Other Hall of Famers have sounded off on Owens’ decision. Former Defensive Back Rod Woodson had this to say to NFL Network:

“I really don’t care if he comes or not. But what bothers me more than anything is that in T.O.’s life, he’s had different things that happened to him in his life, but there’s people who helped him come along through his childhood, high school, college, to get to the point where he’s at to be one of the better players to ever play in the National Football League … you can be there to acknowledge them. And they lose out, because he’s thinking, ‘It’s all about T.O.’”

It is hard to dispute this logic. Would TMZ mention this if he were going to the ceremony in Canton? Of course not!

This is the first time that a player who was alive and in good health has skipped out on the Hall of Fame induction.

We know this much, this story has some legs left.

First off, our apologies as this took longer than anticipated, but we are finally ready to unveil our new WWE list of those to consider for their Hall of Fame. With the exception of our Rock and Roll list, the 375 wrestling performers we have ranked are the largest that we have here at Notinhalloffame.com.

While the 2018 WWE Hall of Fame saw twelve of our ranked wrestlers (28. Bill Goldberg, 36. Stan Stasiak, 40. El Santo, 43. Jim Londos, 45. Jeff Jarrett, 65. Mark Henry, 84. Lord Alfred Hayes, 104. Hillbilly Jim, 180. Ivory, 182. Sputinik Monroe, 188. Hiro Matsuda and 191. Boris Malenko) selected however nobody from our top 25 was chosen. As such there is not much of a difference between last year’s list and this one.

Still, we always adapt and we have made some changes that we are excited to tell you about!

Here is the new top ten:


       1. Vince McMahon. Love him or hate him, he is the WWE and the reason why many of us watch professional wrestling. McMahon was ranked #1 last year and will likely hold this spot until he is  
       dead. Triple H said that the only reason he isn’t in is because Vince wouldn’t let him! Literally this is the case of “over his dead body”.

      2.  The Undertaker. Speaking of the dead, The Undertaker returns at #2. The “Deadman” is certainly on the last leg of his career though we don’t know how many matches he has left in him. This
           is only a matter of time as he will likely go in as soon as the WWE feels that he is finished.

  1. The Rock. From one of the most popular professional wrestlers to one of the most successful movie stars, Dwayne Johnson likely has a standing invitation for the WWE Hall of Fame. The only question is if he can fit it into his busy schedule!
  1. Triple H. Because of his position as COO, it would be hard for it not to be considered shady if he gets into the Hall of Fame, but his body of work in the ring is worthy and just on his work in the re-creation of NXT alone he has won over many of his harsh critics. We think he is likely to take the Vince McMahon approach in that he won’t let himself get inducted…at least for now.
  1. Ivan Koloff. Born in Quebec but representing the Soviet Union, Ivan Koloff wrestled for decades and was the man who ended Bruno Sammartino’s eight year run as the WWWF World Heavyweight Champion. Koloff wrestled everywhere in the U.S. and Canada and was a bona fide headliner everywhere. Sadly any induction for him now would be posthumous, as he died a couple of years ago.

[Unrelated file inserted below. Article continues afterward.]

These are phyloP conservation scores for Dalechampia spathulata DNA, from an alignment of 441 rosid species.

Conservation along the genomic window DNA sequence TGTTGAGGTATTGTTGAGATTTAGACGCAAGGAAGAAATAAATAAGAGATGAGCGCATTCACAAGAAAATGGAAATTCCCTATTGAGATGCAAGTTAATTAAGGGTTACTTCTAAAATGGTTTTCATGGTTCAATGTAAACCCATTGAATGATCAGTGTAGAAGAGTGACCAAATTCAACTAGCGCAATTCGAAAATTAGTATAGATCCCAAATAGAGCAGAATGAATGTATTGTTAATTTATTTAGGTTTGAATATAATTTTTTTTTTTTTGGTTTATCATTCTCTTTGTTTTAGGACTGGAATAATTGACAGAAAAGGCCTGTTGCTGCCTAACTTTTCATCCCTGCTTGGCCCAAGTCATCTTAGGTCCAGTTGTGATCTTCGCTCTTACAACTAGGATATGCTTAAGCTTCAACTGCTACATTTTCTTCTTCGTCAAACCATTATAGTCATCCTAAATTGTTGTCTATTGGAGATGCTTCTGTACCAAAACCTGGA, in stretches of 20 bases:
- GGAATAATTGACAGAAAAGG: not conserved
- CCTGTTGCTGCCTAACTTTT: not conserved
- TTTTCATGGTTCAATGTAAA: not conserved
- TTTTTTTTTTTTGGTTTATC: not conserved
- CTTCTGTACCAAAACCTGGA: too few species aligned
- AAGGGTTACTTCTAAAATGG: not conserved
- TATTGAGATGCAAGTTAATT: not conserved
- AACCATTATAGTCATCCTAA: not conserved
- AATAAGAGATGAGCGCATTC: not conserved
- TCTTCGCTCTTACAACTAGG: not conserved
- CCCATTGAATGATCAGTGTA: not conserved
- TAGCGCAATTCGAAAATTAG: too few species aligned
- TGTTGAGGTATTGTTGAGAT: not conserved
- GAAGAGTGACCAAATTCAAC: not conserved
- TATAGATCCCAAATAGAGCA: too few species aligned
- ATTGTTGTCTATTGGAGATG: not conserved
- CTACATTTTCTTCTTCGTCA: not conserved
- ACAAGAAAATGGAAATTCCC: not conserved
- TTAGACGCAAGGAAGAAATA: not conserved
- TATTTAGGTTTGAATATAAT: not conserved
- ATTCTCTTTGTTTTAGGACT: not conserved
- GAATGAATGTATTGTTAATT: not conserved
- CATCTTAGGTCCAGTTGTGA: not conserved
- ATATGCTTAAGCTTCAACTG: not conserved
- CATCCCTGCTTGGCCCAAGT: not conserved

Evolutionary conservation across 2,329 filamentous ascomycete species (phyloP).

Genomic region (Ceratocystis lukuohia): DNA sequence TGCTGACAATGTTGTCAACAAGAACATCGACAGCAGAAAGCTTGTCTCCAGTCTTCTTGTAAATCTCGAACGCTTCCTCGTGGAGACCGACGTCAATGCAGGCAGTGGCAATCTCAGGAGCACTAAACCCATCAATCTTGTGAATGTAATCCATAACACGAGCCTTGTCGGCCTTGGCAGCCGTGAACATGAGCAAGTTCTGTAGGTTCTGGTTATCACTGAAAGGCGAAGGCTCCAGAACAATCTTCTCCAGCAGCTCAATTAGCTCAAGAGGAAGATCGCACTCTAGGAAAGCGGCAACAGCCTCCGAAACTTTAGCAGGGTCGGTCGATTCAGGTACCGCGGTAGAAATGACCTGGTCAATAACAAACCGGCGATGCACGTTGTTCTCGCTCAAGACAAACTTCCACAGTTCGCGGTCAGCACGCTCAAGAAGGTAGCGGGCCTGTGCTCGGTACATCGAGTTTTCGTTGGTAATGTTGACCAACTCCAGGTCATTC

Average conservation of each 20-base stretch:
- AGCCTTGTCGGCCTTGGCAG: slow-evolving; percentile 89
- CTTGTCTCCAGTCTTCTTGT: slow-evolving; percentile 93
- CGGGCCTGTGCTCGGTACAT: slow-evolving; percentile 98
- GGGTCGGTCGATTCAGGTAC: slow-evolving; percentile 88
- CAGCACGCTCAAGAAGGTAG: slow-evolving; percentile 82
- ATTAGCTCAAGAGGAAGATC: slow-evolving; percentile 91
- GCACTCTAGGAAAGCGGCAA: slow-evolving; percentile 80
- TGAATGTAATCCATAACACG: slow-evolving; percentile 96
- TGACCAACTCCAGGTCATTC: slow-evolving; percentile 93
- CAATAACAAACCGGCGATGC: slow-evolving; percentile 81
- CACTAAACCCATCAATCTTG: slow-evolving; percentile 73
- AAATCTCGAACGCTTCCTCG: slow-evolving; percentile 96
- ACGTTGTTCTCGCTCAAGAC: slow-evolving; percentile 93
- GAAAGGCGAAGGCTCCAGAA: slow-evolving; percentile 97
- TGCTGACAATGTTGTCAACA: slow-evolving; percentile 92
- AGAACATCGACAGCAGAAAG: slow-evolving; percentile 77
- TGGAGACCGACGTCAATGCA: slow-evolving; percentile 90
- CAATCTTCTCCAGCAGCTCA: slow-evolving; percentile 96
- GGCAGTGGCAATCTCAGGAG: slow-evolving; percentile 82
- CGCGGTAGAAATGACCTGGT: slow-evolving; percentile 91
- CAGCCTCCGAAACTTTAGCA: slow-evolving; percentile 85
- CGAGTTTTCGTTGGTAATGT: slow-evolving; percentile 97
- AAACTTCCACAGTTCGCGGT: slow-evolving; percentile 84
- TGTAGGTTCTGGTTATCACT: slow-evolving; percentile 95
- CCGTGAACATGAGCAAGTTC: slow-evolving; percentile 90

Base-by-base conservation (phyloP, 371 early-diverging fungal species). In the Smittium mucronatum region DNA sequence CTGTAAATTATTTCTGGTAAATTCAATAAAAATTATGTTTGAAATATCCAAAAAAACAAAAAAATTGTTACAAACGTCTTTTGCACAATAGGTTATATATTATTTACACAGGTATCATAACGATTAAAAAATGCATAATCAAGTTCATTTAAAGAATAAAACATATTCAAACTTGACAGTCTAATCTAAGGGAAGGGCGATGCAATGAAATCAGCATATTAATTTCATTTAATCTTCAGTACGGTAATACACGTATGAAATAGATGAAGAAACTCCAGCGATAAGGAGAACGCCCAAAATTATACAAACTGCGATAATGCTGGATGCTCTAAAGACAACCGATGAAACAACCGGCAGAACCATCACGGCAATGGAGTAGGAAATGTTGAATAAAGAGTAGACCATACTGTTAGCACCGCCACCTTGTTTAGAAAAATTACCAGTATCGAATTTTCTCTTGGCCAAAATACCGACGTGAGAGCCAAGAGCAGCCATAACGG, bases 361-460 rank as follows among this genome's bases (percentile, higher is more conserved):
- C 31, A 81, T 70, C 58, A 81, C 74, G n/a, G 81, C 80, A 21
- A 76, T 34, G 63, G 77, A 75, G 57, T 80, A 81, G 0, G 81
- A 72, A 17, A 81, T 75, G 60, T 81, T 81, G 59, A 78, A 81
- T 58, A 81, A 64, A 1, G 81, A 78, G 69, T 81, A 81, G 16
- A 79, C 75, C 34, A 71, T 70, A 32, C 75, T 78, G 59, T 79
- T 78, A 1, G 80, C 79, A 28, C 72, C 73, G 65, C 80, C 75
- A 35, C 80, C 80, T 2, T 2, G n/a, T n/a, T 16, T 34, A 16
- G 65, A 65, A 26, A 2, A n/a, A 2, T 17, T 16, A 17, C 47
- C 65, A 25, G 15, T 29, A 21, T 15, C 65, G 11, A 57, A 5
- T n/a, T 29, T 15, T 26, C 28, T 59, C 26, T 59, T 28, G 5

1. Chris Jericho. Jericho may be very much active (he just recently won the IWGP Intercontinental Title) but we have a rule on our Notinhalloffame.com wrestling list that once you reach the age of 46 you automatically move from the futures to the main list. Jericho likely still has many more small runs in him in the WWE but will be a main event inductee when he is ready.
  1. Bruiser Brody. Brody famously died when he was stabbed by a fellow wrestler in Puerto Rico, which ended the career of the best brawler in professional wrestling history. Brody was a true rebel of the industry and while he was not associated with the WWE his legend fits in that institution.
  1. Kane. Notably the above seven have the same ranking as last year. Kane however has moved up from #11 to #8. Like Jericho, Kane is still somewhat active in the WWE, though the man named Glenn Jacobs is focusing more on his political career. Like Chris Jericho, Kane’s age places him on our main list as opposed to the Futures.
  1. Batista. Batista dropped one spot from #8. While his last run was not a career highlight the former multi-time WWE Champion has been vocal about wanting one more run followed by an official retirement. Hopefully he succeeds in obtaining that wish.
  1. Owen Hart. Hart moved up from #12 but as long as there is Martha Hart the odds of Owen making the WWE Hall of Fame seems slim. Owen remains one of the locks that the WWE is afraid to pull the trigger on. Honestly, who can blame them?

While there were no additions in our top 100 there are certainly new names on our Notinhalloffame.com WWE list.

The highest new entry is R-Truth, who based on our mandatory age limit (discussed above with Chris Jericho) is now on our main list. Truth debuts at #189.

As always we here at Notinhalloffame.com continue to look at others who we may have missed. As such we have some new entries on our now Notinhallofame.com WWE 375.

Former AWA World Heavyweight Champion, The Mighty Igor debuts at #244. Former regional faux Japanese headliner Kenji Shibuya makes his first appearance at #271. Former Cleveland legend Johnny Powers debuts at #313. The final three entries, which are new are Count Billy Varga #373, Neff Maivia #374 and Akira Taue at #375.

Notably Daniel Bryan who was ranked #9 has been put back into our futures.

You know what we want you do to!

Take a look at our new list and cast your votes and offer us your opinions.

As always, we here at Notinhalloffame.com thanks you for all of your support!